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Methods Mol Biol. 2019;1886:327-341. doi: 10.1007/978-1-4939-8894-5_19.

Molecular Recognition Force Spectroscopy for Probing Cell Targeted Nanoparticles In Vitro.

Author information

1
Instituto de Engenharia Biomédica (INEB), Universidade do Porto, Porto, Portugal.
2
Instituto de Investigação e Inovação em Saúde (i3S), Universidade do Porto, Porto, Portugal.
3
Faculdade de Engenharia, Universidade do Porto, Porto, Portugal.
4
Faculdade de Medicina, Instituto de Medicina Molecular, Universidade de Lisboa, Lisboa, Portugal.
5
Tissue Bioengineering, University of Bordeaux, U1026, Bordeaux, France.
6
Tissue Bioengineering, Inserm, U1026, Bordeaux, France.
7
Institute of Biophysics, Johannes Kepler University Linz, Linz, Austria.
8
Instituto de Engenharia Biomédica (INEB), Universidade do Porto, Porto, Portugal. apego@ineb.up.pt.
9
Instituto de Investigação e Inovação em Saúde (i3S), Universidade do Porto, Porto, Portugal. apego@ineb.up.pt.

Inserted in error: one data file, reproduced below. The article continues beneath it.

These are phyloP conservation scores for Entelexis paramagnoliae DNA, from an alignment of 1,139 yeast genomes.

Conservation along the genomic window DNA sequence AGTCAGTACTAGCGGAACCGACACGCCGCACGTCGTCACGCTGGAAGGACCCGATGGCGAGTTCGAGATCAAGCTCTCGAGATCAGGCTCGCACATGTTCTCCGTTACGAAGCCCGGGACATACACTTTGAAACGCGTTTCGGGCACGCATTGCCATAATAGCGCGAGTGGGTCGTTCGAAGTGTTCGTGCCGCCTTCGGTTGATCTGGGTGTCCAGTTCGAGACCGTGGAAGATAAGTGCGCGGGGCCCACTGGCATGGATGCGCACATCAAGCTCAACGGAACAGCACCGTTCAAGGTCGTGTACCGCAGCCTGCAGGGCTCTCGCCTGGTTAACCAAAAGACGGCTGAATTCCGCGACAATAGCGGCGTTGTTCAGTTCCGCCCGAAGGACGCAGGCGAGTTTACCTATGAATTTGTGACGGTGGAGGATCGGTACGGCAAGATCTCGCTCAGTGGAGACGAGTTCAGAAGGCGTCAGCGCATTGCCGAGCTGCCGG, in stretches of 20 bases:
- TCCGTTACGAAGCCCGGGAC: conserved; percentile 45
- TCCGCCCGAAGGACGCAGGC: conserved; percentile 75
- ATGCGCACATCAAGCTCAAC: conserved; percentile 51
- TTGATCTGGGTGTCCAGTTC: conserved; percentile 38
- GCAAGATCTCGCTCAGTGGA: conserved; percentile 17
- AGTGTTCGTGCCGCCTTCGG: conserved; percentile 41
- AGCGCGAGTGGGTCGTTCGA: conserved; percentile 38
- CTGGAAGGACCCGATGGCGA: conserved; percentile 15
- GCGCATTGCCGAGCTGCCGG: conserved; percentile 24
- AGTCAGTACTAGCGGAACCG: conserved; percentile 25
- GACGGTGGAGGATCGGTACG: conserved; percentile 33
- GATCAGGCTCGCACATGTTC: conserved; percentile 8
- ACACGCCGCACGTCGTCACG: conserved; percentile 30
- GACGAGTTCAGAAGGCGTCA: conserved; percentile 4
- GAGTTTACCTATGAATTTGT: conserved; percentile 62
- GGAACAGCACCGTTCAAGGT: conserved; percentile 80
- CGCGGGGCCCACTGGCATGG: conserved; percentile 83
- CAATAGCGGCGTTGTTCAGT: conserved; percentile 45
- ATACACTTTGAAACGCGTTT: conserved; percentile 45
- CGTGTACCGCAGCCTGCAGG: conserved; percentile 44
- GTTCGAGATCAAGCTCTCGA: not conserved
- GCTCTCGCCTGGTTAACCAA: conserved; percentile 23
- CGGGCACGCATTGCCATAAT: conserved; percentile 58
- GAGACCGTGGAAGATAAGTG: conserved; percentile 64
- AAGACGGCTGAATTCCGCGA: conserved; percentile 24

10
Faculdade de Engenharia, Universidade do Porto, Porto, Portugal. apego@ineb.up.pt.
11
Instituto de Ciências Biomédicas Abel Salazar (ICBAS), Universidade do Porto, Porto, Portugal. apego@ineb.up.pt.

Abstract

In the development and design of cell targeted nanoparticle-based systems the density of targeting moieties plays a fundamental role in allowing maximal cell-specific interaction. Here, we describe the use of molecular recognition force spectroscopy as a valuable tool for the characterization and optimization of targeted nanoparticles toward attaining cell-specific interaction. By tailoring the density of targeting moieties at the nanoparticle surface, one can correlate the unbinding event probability between nanoparticles tethered to an atomic force microscopy tip and cells to the nanoparticle vectoring capacity. This novel approach allows for a rapid and cost-effective design of targeted nanomedicines reducing the need for long and tedious in vitro tests.

KEYWORDS:

Drug delivery; Single molecule force spectroscopy; Tailored nanomedicine; Targeted nanoparticles; Tip functionalization

PMID:
30374877
DOI:
10.1007/978-1-4939-8894-5_19
[Indexed for MEDLINE]

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